Memo: Democrats Should Only Support an Economic Package That Provides Stability and Addresses the True Economic Pain Americans Are Experiencing

From: Neera Tanden, Andres Vinelli, Jacob Leibenluft, Lily Roberts, Jesse Lee, and Ryan Collins

To: Interested Parties

America finds itself at the nexus of an unprecedented public health crisis that is stretching far longer than in other countries, and a resulting economic crisis that is deeper and longer because of the administration’s failure to control the coronavirus pandemic. At the president’s urging, some states reopened their economies. Now, as those states are seeing a massive surge of cases, many are closing back down parts of their economy. Mark Zandi, chief economist at Moody’s Analytics, has suggested that 280,000 fewer jobs will be added to the U.S. economy in the third quarter of 2020 than the number predicted only weeks before as a result of this second surge, and the Organization for Economic Cooperation and Development (OECD) has predicted that a second wave of infections would keep unemployment in the double digits through 2021. To make things worse, thus far, larger and more well-connected businesses have been put at the front of the line for relief in implementation, while smaller businesses, and particularly minority-owned businesses, have been disproportionately left without any stability.

Providing stability for American workers and the economy now may be Congress’ last, best chance to avoid worst-case scenarios for the next year or longer. America needs and deserves certainty based on health, science, and economic circumstances, not perpetual political hostage-taking where no worker will know their future beyond a few months.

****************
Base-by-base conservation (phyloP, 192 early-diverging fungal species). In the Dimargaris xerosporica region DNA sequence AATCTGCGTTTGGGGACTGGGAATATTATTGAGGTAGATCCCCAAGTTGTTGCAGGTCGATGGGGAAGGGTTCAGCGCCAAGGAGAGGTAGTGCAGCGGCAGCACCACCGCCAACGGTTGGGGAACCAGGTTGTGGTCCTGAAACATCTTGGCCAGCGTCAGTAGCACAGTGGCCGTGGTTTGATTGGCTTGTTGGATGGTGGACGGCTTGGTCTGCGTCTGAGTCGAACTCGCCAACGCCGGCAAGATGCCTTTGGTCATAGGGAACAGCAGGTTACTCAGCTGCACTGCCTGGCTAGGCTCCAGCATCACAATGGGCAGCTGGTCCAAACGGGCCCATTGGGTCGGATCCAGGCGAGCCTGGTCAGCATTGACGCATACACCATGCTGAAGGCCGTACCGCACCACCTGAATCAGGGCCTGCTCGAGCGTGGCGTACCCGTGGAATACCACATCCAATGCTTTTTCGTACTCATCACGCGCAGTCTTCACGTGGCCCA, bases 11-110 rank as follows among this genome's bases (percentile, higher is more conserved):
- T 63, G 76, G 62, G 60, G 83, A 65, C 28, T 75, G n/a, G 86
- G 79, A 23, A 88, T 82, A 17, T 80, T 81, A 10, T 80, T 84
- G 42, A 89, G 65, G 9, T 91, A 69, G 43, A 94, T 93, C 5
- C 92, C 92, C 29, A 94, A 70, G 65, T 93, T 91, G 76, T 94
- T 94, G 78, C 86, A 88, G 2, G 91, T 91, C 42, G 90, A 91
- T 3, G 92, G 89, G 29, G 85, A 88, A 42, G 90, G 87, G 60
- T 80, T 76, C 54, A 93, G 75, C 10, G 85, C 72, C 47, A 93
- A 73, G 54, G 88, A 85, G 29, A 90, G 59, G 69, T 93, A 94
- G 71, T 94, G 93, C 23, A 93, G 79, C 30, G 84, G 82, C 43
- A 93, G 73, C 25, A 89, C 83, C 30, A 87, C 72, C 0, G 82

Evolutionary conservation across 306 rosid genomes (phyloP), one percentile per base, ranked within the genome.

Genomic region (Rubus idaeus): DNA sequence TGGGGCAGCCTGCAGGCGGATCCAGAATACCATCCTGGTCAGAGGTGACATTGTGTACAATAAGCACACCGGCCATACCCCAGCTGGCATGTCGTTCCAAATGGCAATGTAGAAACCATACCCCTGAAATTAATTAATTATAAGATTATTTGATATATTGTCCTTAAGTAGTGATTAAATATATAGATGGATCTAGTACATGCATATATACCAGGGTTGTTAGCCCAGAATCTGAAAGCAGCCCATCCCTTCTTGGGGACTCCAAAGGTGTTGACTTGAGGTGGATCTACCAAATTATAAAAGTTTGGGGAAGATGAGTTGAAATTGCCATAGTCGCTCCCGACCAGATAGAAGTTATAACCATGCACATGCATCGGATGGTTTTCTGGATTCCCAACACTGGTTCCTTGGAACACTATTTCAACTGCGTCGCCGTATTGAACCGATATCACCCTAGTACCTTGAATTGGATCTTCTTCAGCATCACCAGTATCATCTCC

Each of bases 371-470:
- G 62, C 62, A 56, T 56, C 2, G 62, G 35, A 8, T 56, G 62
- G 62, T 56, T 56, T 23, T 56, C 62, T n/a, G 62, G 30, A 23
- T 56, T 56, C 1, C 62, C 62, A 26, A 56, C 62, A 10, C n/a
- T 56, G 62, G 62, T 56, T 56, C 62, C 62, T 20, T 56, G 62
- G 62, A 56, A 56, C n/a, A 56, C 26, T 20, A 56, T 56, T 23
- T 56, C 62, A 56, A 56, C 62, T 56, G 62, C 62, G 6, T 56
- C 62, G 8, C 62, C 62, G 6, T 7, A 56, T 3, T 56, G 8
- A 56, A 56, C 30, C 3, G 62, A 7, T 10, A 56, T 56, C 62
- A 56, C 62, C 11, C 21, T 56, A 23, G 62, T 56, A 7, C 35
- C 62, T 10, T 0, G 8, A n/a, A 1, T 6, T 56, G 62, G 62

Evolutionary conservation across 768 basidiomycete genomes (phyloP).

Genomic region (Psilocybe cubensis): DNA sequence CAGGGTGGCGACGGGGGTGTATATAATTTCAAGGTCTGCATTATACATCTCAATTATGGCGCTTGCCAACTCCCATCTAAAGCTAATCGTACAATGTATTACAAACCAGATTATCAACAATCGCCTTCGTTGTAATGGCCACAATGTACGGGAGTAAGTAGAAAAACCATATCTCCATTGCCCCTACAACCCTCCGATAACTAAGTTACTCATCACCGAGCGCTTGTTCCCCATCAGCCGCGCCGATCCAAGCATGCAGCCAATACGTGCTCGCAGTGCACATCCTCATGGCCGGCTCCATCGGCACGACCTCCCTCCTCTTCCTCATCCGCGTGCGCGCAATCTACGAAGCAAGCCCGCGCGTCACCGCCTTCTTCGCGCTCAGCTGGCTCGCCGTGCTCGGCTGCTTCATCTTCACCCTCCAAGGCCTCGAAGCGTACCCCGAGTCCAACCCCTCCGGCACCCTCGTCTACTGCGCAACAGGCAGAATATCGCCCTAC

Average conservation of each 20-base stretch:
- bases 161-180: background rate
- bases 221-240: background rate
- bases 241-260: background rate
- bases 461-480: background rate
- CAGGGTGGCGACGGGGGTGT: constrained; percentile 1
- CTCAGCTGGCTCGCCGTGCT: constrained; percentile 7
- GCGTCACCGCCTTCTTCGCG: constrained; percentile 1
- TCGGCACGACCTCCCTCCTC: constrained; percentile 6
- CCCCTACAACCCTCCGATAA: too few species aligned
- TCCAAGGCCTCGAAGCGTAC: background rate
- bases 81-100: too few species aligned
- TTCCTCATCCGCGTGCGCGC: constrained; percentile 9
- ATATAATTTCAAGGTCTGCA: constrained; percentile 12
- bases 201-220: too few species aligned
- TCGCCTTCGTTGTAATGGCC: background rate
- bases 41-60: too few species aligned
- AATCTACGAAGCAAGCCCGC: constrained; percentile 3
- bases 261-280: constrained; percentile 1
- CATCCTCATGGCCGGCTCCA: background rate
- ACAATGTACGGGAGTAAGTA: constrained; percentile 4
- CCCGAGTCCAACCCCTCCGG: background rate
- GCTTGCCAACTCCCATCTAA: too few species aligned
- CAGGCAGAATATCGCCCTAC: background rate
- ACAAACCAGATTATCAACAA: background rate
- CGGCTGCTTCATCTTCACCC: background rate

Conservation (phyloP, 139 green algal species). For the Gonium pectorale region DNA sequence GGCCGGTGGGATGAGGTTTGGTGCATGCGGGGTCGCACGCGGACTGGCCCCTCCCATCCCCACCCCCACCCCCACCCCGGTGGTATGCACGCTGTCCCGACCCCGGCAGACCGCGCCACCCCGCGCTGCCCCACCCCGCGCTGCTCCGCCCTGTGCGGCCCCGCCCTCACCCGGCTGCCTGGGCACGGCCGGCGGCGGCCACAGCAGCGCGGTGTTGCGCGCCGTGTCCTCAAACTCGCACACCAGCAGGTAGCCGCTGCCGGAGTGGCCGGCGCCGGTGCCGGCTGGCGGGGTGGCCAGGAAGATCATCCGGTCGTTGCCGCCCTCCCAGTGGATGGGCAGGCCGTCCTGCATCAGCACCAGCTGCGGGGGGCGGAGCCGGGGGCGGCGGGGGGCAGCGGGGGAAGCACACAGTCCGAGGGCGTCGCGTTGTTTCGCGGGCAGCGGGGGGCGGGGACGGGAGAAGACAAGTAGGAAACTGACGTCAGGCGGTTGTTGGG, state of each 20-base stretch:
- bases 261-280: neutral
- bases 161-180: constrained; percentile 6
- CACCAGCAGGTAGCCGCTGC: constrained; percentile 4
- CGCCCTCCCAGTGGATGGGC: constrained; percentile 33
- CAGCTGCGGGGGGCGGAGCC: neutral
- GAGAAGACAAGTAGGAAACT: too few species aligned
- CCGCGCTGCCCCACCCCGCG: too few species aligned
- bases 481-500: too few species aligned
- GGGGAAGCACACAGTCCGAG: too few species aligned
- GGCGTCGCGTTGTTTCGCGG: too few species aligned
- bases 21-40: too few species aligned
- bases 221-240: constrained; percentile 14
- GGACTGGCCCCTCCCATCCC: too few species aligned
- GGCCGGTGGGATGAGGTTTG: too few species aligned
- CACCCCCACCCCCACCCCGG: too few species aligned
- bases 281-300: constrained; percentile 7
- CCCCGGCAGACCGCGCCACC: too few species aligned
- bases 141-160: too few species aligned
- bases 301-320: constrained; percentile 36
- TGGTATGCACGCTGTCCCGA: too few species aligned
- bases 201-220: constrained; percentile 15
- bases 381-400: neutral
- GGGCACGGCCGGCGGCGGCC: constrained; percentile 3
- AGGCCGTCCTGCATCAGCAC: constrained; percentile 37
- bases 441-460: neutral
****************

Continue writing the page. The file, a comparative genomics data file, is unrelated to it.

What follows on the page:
As Congress faces an urgent deadline ahead of the expiration of expanded Unemployment Insurance (UI) benefits at the end of July, along with various other “cliffs,” it must act to prevent deeper economic pain. But as American families face deep uncertainty around their health, their paychecks, and their children’s education, Democrats should demand a package that represents a comprehensive, long-term plan based on the following principles:

  • The next package must be robust enough to address the massive pain that the continued failure to contain the virus is inflicting on workers, families, and our economy. With a jobless rate above 11 percent—and projections that elevated unemployment will last for years—President Trump’s failure to mount an effective public health response has led to an economic crisis. Measures in the CARES Act such as the $600 boost to unemployment benefits have helped keep the economy from total collapse in much the same way that social distancing prevented more exponential spread of the virus, and to discontinue expanded benefits would have a parallel catastrophic effect. The next package must continue these expanded benefits, offer state and local aid at a scale necessary to prevent deeper layoffs of teachers and other public workers, and provide support to households and small businesses at a scale that reflects the harm Trump’s failed response has inflicted on the economy. Given that this action is necessary to prevent the economy from falling off a cliff under the watch of a Republican president, doing so should be considered table stakes for a bill.